Changes in European Data Protection Regulation: A look at the GDPR

Organisations will need to take care more of their data.
Organisations will need to take care more of their data.

The draft General Data Protection Regulation (GDPR) is due to be passed through European Parliament. It will impact any organisation that gathers, processes and stores personal data. TechRadarPro speaks to Loic Triger of Ipswitch to determine what difference the GDPR is likely to have on businesses and organisations in 2015.

TRP What is GDPR?

LT GDPR stands for General Data Protection Regulation (GDPR) and is part of Article 8 of the European Convention on Human Rights. It is currently a draft regulation, due to come into effect in early 2015, designed to unify and simplify data protection across the 28 member countries of the European Union (EU).

The GDPR includes a strict data protection compliance regime with severe penalties of up to 100M euros or up to five percent of worldwide turnover for organisations in breach of its rules.

The proposal for the GDPR was released in January 2012 and the EU is said to be planning for adoption over the coming few months. It is not yet final.

TRP What problem is it designed to address?

LT The regulation is designed to address blurred lines around the protection of personal data. It is expected to address globalisation and developments in how we use, share and store data. For instance, it will tackle data protection in relation to social networks and cloud computing, including secure file transfer and the right to be forgotten.

The draft GDPR is very specific that personal data is any information relating to an individual, whether it relates to his or her private, professional or public life. It can be anything from a name, a photo, an email address, bank details, posts on social networking websites, medical information or a computer's IP address. There may be an exception for employee data, which could be subject to individual country regulations.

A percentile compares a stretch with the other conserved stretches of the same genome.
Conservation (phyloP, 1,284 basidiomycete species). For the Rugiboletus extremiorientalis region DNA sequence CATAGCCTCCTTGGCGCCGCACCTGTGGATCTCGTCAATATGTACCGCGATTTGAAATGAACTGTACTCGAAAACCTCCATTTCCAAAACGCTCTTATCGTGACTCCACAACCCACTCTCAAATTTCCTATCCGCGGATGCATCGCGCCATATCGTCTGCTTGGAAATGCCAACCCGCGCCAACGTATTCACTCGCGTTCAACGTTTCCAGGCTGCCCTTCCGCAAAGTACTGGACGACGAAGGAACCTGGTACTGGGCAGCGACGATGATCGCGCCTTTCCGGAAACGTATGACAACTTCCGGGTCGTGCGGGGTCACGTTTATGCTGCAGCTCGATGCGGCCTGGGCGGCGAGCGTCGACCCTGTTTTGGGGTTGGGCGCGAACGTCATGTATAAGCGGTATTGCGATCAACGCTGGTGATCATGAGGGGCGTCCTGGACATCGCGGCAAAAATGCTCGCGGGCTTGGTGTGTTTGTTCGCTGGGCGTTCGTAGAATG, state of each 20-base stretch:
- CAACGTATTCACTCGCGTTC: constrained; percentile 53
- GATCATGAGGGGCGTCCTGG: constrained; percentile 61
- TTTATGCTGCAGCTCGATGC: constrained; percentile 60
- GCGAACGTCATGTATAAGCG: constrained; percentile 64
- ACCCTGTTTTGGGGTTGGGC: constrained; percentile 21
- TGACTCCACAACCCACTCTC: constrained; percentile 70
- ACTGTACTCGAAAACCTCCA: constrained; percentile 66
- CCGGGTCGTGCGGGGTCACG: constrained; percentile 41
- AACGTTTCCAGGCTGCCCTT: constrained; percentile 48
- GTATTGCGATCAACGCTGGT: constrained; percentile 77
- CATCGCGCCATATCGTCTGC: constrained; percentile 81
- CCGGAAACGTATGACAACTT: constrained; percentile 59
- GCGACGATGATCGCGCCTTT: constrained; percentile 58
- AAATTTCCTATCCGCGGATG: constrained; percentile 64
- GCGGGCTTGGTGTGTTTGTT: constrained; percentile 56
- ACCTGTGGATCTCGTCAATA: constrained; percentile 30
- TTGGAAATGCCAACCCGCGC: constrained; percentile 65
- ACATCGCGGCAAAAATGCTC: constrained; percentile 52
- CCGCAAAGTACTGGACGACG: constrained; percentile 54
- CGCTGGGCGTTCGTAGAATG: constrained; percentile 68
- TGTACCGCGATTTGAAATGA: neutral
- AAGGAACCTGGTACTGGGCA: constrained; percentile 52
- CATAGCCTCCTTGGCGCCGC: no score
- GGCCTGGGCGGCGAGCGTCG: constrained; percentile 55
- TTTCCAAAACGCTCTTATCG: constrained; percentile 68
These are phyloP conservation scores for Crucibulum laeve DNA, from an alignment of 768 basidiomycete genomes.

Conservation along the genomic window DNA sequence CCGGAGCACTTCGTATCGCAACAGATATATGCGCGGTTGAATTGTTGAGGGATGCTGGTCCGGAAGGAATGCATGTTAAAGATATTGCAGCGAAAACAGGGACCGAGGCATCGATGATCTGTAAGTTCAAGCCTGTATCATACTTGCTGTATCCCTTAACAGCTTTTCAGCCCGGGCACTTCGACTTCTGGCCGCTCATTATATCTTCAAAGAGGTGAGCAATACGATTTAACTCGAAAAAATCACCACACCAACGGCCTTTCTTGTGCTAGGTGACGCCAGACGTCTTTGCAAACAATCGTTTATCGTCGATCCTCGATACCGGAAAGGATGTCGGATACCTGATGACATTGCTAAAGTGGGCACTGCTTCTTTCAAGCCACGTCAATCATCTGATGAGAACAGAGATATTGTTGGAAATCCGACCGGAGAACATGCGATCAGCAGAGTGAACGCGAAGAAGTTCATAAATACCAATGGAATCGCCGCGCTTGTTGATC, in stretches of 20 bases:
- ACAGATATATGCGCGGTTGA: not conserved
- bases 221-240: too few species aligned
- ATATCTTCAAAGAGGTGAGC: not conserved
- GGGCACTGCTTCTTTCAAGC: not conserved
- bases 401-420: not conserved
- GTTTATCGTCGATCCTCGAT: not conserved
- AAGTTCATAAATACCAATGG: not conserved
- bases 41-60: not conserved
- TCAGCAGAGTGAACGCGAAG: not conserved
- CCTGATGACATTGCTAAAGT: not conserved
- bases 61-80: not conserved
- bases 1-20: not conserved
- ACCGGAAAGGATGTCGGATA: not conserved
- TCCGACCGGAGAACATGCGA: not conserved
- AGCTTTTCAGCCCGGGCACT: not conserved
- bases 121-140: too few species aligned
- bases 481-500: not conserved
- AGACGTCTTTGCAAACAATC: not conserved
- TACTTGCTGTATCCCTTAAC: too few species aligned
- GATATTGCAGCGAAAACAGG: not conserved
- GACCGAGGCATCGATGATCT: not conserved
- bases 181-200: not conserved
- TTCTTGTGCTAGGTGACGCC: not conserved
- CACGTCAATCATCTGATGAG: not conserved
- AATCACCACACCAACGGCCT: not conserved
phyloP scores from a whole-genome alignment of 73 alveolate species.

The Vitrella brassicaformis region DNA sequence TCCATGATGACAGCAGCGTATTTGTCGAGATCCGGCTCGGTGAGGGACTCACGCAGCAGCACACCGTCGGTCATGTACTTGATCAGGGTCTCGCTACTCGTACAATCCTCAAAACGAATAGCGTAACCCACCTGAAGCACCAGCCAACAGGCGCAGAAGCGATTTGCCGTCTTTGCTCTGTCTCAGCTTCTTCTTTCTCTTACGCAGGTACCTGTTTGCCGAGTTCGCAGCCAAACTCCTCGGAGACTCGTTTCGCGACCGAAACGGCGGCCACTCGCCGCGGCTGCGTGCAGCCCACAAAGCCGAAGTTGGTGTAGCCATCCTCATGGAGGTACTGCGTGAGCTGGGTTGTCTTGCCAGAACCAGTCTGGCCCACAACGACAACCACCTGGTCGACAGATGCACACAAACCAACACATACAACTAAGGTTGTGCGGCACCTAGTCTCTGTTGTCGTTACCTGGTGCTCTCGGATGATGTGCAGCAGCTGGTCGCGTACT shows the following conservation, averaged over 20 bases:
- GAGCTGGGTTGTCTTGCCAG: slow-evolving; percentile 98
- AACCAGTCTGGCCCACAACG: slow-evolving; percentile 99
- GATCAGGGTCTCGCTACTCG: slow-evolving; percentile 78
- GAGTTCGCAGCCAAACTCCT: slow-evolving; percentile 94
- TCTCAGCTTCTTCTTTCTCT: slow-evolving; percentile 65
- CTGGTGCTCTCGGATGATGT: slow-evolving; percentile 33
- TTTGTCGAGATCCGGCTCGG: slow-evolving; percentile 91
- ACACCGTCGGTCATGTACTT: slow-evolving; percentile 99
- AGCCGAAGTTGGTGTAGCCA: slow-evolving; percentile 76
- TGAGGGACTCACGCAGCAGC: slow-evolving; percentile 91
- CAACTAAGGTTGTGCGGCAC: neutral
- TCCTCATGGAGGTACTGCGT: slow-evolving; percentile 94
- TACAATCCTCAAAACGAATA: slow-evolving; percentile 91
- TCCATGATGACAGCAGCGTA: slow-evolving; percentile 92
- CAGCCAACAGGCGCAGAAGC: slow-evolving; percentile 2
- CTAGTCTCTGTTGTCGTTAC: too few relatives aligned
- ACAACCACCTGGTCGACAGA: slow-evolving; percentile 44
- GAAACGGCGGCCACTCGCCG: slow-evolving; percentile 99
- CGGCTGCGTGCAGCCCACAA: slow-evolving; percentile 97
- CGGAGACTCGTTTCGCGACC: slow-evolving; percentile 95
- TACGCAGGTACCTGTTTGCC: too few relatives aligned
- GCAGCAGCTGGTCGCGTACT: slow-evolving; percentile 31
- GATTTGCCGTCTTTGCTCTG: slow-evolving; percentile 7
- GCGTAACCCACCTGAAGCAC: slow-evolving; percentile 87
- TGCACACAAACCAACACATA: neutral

TRP How are organisations currently reporting data breaches? Does it vary by country?

LT Each country currently has its own Data Protection authority. In the UK it is the Information Commissioner's Office (ICO). Because the current GDPR draft is a regulation rather than a directive, it means it will directly apply to all EU member states without any national changes in legislation. There will be one Single Data Protection Authority (DPA) responsible for each company depending on where the Company is based.

The GDPR will have a significant impact on non-European companies that operate in the EU. The GDPR will make the law apply to non-European companies that trade in the EU as well as to European companies, reflecting that in today's age, business has become borderless.

TRP Why is more regulation needed?

LT There have not been any major changes to data protection law since 1995. The world we live and work in has changed significantly since then and new regulation is needed to ensure that personal data is kept safe and treated consistently across all EU countries.

TRP How can GDPR help?

LT The development of public, private, government and hybrid cloud computing services has complicated data storage and processing over the last twenty years. The GDPR will help by clarifying the responsibilities of organisations relating to the data they handle and store, thus making it easier for both European and non-European companies to comply and avoid penalties.

TRP What impact will this have on organisations?

LT If the draft is implemented in its current form, organisations will need to consider if and how they change the way they collect, process and store data.

The Association for Information and Image Management (AIIM) lays out the changes that organisations will need to abide by in its report entitled Making sense of European Data Protection Regulations. There are eleven key areas outlined that range from gaining consent to collect data to fully documenting any breach.